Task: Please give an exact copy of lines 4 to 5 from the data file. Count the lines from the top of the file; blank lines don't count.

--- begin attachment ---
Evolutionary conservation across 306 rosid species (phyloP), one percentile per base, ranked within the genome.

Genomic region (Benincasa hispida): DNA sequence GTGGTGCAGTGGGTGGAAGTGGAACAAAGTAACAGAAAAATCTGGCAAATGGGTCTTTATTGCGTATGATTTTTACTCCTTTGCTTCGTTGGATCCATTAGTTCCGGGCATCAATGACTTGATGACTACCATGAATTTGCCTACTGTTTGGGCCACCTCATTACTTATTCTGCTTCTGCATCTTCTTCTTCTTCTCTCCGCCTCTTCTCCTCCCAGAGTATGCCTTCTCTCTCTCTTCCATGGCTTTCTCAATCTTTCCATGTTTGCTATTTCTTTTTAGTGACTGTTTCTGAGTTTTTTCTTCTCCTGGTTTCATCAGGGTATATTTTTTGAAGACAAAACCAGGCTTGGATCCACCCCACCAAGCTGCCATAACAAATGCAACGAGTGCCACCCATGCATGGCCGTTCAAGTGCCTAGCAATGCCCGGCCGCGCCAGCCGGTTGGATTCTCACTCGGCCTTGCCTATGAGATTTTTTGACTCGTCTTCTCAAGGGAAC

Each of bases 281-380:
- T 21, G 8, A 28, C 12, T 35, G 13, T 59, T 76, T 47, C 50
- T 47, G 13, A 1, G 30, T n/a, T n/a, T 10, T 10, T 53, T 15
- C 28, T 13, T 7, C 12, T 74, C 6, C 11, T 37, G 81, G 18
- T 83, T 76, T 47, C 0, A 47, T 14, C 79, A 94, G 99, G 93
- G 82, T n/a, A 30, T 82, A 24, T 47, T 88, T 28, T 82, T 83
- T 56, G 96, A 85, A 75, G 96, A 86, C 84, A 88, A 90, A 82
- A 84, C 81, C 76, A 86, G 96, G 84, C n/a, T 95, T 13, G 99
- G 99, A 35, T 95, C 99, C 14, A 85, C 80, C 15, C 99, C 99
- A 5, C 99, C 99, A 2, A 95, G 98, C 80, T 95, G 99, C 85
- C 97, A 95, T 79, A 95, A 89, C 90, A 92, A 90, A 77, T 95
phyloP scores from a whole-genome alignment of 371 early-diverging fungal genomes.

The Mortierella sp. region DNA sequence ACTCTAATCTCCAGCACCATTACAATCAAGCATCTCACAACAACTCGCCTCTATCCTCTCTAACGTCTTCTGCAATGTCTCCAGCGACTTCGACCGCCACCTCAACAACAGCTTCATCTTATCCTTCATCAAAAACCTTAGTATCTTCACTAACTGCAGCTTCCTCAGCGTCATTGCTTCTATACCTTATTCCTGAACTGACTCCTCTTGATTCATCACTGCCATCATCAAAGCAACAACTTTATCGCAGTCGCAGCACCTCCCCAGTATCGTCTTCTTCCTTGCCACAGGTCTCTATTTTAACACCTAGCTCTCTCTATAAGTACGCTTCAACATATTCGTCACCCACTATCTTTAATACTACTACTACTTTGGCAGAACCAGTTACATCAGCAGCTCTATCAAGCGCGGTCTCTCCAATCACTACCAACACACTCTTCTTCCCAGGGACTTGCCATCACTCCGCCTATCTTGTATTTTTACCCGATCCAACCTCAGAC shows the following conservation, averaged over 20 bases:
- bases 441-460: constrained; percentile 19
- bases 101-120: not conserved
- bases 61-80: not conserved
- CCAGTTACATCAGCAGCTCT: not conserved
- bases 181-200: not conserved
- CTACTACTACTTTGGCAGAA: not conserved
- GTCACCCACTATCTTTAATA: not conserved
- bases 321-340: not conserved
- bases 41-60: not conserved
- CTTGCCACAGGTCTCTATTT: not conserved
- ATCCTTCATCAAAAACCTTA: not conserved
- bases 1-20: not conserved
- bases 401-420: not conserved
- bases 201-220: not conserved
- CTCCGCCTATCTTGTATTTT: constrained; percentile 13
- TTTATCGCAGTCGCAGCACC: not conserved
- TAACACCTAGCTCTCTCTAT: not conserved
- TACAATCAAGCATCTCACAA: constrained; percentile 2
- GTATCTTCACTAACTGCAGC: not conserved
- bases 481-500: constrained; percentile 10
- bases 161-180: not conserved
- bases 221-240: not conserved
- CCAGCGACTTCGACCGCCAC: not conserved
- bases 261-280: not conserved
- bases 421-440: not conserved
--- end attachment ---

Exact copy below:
- T 21, G 8, A 28, C 12, T 35, G 13, T 59, T 76, T 47, C 50
- T 47, G 13, A 1, G 30, T n/a, T n/a, T 10, T 10, T 53, T 15